Josh McDaniels is the only hope. He’s strong-willed, perhaps too much so. His desire for total control led to his firing in Denver. He seemed out to prove something. Anything. He was right, and you all were wrong. His attitude and desire for control as a 33-year-old first time head coach without a resumé to back up his brashness lead to the quick hook.

McDaniels found his way back to New England after the fiasco in Denver, holding the title of offensive coordinator for the last eight years. The success of New England’s offense under his watch is indisputable. He coordinated the best offense in league history in 2007. They scored the second most points ever (589), have the highest point differential (+315), are tied for the most touchdown passes by a quarterback in a season (Tom Brady, 50), and have the record for most touchdown catches by a player in a season (Randy Moss, 23). He’s been a member of 6 Super Bowl winning teams.

Is this success because of Bill Belichick and Tom Brady? Absolutely. But McDaniels has been there. In the meetings. On the practice field. On the sideline. Making legacy changing play calls on 3rd down in Super Bowls. He’s studied the greatest coach in history his entire career. He’s called plays for the greatest quarterback in history. McDaniels isn’t the reason for the Patriots’ success. But no organization has won for a longer period on time, and he’s been a cog for almost the entire run.

Proximity to greatness is no guarantee of future glory. The organization has no choice, however. The leadership it will take to reinvent Cleveland football is not available. They have pursued every other avenue. All dead ends. McDaniels is imperfect, yet the only viable option.

Success in Cleveland will be virtually impossible. No one can overcome the destruction the Haslam’s have unleashed on a historic franchise with one of the greatest fan bases on earth. The city, the team, the fans; all deserve better. Jimmy and Dee Haslam are incompetent, however. Buffoons, clueless without a touch of self awareness. They shouldn’t be in charge of setting pins in a bowling alley. Yet here we are.

Josh McDaniels is not a perfect choice, and he will most likely fail. Ownership dooms the franchise for the foreseeable future, and it’s a sad reality. But if anyone on the market can rescue this city and franchise, it’s him. God help Browns fans.

 

Changes that will make the Cleveland Browns a Contender in 2020

Baker Mayfield, Cleveland Browns, NFL

2019 was a typical season in Cleveland. The talent and hope acquired over the off-season was over-hyped and misplaced. The despair of 1 win over two seasons caused an abundance of optimism; fans expect the misery compiled over two decades to one day pay dividends. What if it never does?

The talent is still in place for a rebound in 2020. The attitudes and discipline must change, however. In a division alongside exemplary franchises in Pittsburgh and Baltimore, they cannot cut corners. Certain things need fixed if the Browns are to compete in the AFC North.

Baker Mayfield must become a leader. Quarterbacks in the NFL have no other choice. The position is too important; his teammates will follow his lead in whatever direction he goes. No more calling out teammates in the media, as he did with Duke Johnson last spring. If there’s a problem with the training staff, keep that in house. His intentions were to take heat off Odell Beckham when he attacked the team’s medical personnel; it’s still a bad look. Mayfield needs to mature. That’s fine, he’s only 24. But if he is to improve in 2020, it’ll start with his attitude.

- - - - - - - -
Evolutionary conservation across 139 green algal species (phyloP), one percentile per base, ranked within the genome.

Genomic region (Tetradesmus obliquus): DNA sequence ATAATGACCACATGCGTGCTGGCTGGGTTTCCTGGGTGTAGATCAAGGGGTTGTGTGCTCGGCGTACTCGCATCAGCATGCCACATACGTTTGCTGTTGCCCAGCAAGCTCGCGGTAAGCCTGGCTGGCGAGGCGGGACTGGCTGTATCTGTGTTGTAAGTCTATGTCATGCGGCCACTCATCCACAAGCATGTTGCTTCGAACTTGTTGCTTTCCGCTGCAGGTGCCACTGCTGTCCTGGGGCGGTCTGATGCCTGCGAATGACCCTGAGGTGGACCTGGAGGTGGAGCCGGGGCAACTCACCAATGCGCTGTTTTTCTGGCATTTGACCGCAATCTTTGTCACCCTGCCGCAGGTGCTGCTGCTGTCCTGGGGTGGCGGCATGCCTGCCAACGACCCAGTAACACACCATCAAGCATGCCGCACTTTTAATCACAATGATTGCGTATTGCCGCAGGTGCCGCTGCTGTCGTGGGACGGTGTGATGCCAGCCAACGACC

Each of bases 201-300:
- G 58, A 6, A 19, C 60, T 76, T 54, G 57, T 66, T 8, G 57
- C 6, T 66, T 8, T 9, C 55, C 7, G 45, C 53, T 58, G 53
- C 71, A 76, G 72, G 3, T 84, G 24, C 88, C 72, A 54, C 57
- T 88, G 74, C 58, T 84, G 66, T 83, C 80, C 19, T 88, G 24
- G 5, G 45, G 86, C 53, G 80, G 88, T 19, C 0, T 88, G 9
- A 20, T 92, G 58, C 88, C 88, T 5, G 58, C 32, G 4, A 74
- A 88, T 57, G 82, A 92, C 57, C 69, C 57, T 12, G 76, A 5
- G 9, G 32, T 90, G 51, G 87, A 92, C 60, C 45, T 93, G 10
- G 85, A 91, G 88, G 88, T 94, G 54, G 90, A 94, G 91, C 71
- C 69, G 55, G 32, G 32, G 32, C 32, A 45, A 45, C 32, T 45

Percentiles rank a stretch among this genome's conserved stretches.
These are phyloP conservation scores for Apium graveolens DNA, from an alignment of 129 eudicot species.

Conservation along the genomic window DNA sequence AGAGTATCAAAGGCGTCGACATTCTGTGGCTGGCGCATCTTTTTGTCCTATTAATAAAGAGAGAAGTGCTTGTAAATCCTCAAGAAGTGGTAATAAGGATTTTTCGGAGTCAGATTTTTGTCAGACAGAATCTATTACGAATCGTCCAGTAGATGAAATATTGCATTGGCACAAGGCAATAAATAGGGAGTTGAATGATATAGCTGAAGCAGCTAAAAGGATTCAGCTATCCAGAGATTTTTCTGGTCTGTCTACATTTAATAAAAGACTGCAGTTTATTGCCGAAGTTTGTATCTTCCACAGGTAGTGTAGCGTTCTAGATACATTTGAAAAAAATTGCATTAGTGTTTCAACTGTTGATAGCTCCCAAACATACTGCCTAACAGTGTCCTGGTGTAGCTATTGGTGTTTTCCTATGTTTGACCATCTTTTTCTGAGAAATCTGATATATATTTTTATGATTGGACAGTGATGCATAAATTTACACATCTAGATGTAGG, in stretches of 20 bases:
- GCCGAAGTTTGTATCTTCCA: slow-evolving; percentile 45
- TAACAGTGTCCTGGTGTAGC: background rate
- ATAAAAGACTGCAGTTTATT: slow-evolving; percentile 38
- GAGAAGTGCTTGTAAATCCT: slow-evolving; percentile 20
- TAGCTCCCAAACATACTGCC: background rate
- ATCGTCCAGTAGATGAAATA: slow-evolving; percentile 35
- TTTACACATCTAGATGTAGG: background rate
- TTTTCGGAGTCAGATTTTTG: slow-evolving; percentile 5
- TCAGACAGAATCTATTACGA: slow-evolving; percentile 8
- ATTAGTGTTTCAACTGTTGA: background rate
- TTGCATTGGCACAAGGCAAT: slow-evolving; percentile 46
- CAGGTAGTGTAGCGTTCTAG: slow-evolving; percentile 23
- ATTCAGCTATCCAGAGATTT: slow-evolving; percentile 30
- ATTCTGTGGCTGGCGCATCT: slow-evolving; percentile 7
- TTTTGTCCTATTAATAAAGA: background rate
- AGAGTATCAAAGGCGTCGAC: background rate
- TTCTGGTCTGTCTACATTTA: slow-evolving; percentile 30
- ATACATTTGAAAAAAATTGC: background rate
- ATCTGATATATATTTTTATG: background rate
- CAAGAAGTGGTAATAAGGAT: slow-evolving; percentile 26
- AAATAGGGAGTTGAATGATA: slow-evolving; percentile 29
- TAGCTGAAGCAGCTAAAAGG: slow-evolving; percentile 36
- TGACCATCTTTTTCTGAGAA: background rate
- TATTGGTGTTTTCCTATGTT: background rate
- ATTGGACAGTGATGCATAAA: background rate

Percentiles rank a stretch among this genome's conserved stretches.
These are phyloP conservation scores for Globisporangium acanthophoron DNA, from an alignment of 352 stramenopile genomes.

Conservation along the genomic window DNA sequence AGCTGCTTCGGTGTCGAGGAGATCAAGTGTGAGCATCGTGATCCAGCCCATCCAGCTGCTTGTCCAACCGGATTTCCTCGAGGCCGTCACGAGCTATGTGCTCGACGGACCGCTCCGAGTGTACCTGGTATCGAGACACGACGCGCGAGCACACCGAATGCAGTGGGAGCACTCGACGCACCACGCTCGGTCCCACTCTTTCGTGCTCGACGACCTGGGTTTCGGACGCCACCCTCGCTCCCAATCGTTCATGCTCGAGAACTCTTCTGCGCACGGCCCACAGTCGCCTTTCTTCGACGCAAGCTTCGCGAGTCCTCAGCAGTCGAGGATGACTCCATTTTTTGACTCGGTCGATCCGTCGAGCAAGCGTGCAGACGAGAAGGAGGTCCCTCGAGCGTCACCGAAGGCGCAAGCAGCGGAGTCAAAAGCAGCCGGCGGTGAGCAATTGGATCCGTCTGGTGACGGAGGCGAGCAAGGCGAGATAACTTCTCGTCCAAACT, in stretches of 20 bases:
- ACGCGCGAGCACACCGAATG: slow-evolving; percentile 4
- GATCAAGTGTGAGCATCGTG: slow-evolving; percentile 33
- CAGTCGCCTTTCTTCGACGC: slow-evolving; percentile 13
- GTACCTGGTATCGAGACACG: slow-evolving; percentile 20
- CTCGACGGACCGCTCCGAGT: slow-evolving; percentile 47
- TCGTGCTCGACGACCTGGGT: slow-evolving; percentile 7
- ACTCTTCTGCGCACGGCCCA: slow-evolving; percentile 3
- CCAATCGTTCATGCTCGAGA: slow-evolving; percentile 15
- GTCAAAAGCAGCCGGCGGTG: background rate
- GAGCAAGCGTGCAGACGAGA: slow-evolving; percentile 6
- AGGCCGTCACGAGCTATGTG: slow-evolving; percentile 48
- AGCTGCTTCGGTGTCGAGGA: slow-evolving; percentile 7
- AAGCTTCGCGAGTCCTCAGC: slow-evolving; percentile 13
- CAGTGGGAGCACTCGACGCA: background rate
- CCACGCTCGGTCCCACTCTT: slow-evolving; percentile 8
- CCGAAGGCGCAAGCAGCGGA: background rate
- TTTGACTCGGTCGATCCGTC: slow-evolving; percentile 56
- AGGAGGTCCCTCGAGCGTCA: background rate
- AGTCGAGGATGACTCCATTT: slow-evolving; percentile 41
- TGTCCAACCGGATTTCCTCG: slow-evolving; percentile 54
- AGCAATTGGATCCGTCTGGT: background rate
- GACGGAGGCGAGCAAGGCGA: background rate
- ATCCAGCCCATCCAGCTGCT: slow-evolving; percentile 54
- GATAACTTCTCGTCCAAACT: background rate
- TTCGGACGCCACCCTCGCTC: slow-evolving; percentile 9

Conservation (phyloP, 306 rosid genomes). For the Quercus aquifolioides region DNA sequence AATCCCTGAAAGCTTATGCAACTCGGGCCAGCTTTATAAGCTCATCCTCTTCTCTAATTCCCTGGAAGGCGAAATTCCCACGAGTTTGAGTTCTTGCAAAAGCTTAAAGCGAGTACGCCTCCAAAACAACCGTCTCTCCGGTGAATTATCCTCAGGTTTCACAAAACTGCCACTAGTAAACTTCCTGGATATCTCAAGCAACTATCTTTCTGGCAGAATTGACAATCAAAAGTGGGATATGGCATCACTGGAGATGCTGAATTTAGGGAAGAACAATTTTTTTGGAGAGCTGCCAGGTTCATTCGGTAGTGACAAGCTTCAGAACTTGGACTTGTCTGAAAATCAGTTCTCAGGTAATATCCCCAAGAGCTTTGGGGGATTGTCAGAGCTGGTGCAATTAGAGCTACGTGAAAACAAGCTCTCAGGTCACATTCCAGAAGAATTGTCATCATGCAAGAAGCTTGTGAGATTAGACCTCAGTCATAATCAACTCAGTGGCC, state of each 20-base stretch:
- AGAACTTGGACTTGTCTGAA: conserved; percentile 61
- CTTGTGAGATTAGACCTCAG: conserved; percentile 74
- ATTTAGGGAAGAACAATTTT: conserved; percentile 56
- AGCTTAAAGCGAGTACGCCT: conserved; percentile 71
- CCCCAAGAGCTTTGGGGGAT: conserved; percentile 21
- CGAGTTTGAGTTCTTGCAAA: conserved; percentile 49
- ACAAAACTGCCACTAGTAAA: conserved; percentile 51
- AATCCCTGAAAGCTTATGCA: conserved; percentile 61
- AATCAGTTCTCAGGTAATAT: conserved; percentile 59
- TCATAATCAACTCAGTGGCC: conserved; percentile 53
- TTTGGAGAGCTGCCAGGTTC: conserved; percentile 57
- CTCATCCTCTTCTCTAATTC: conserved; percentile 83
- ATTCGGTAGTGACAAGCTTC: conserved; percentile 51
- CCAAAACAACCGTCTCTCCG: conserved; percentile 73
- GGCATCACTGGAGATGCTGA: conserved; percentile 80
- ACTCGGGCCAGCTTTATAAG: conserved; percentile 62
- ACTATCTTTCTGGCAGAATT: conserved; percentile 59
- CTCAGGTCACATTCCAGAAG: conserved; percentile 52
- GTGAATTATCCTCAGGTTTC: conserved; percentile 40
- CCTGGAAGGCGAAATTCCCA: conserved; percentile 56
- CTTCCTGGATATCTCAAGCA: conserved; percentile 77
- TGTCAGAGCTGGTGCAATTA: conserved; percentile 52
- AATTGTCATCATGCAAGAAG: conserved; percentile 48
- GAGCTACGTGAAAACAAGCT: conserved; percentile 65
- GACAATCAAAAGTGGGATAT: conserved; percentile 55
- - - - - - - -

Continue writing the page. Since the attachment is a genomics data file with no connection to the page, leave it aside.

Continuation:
Damarious Randall is a free agent, and he needs to go. Most thought the trade that brought him to Cleveland was a steal; a talented defensive back for a sub par backup quarterback, DeShone Kizer. Good organizations don’t let talent walk without reason, however. Green Bay knew what they had in Randall and gave him away. Freddie Kitchens suspended Randall for unknown reasons before the biggest game of the year in Pittsburgh. He was the most disinterested member of the team on Sunday against Baltimore, blowing coverages and allowing 3 of the Ravens’ touchdowns. Randall has an attitude problem, and the Browns are no longer in a situation to overlook discipline in favor of talent.

Randall is #23. This is nonsense

On that note, John Dorsey has to consider character in the draft. No more Antonio Callaway’s or Josh Gordon’s. The organization can’t afford to take fliers on guys in hopes they’ll rehabilitate themselves in the NFL. The franchise doesn’t provide an environment for struggling players to get better. Everyone deserves a second chance to prove themselves. Cleveland can no longer be that place. Take a lesson from Bill Belichick and draft intelligence over talent.

Sign Kareem Hunt. On the surface, this flies in the face of my last point. From the outside, however, it seems Hunt has made an earnest attempt to rehabilitate himself. A restricted free agent, the Browns can match any contract he’s offered or will receive draft pick compensation for him. The offense was at its best this year once Hunt returned from suspension. A Nick Chubb-Kareem Hunt backfield gave Kitchens a plethora of options and different looks to throw at defenses. Throw in Odell Beckham and Jarvis Landry and the offense’s ceiling remains high. If a coaching change is inevitable, give the next guy a chance with these weapons.

Other than quarterback, the ability to pressure the opposing offense without blitzing is the most valuable attribute on the field. On November 15, the day after the 1st Pittsburgh game, the Browns were 6th in the league in pressure rate at 8.33%, according to teamrankings.com. Today they’re 14th at 7.09%. When all were healthy and not suspended, the Browns’ defensive line was one of the best in the league at pressuring the quarterback. Myles Garrett, Olivier Vernon, Larry Ogunjobi, and Sheldon Richardson are the most talented group on the team. Don’t get cute by trying to trade out of a strength. If the defense succeeds in 2020, it will be because of the defensive front.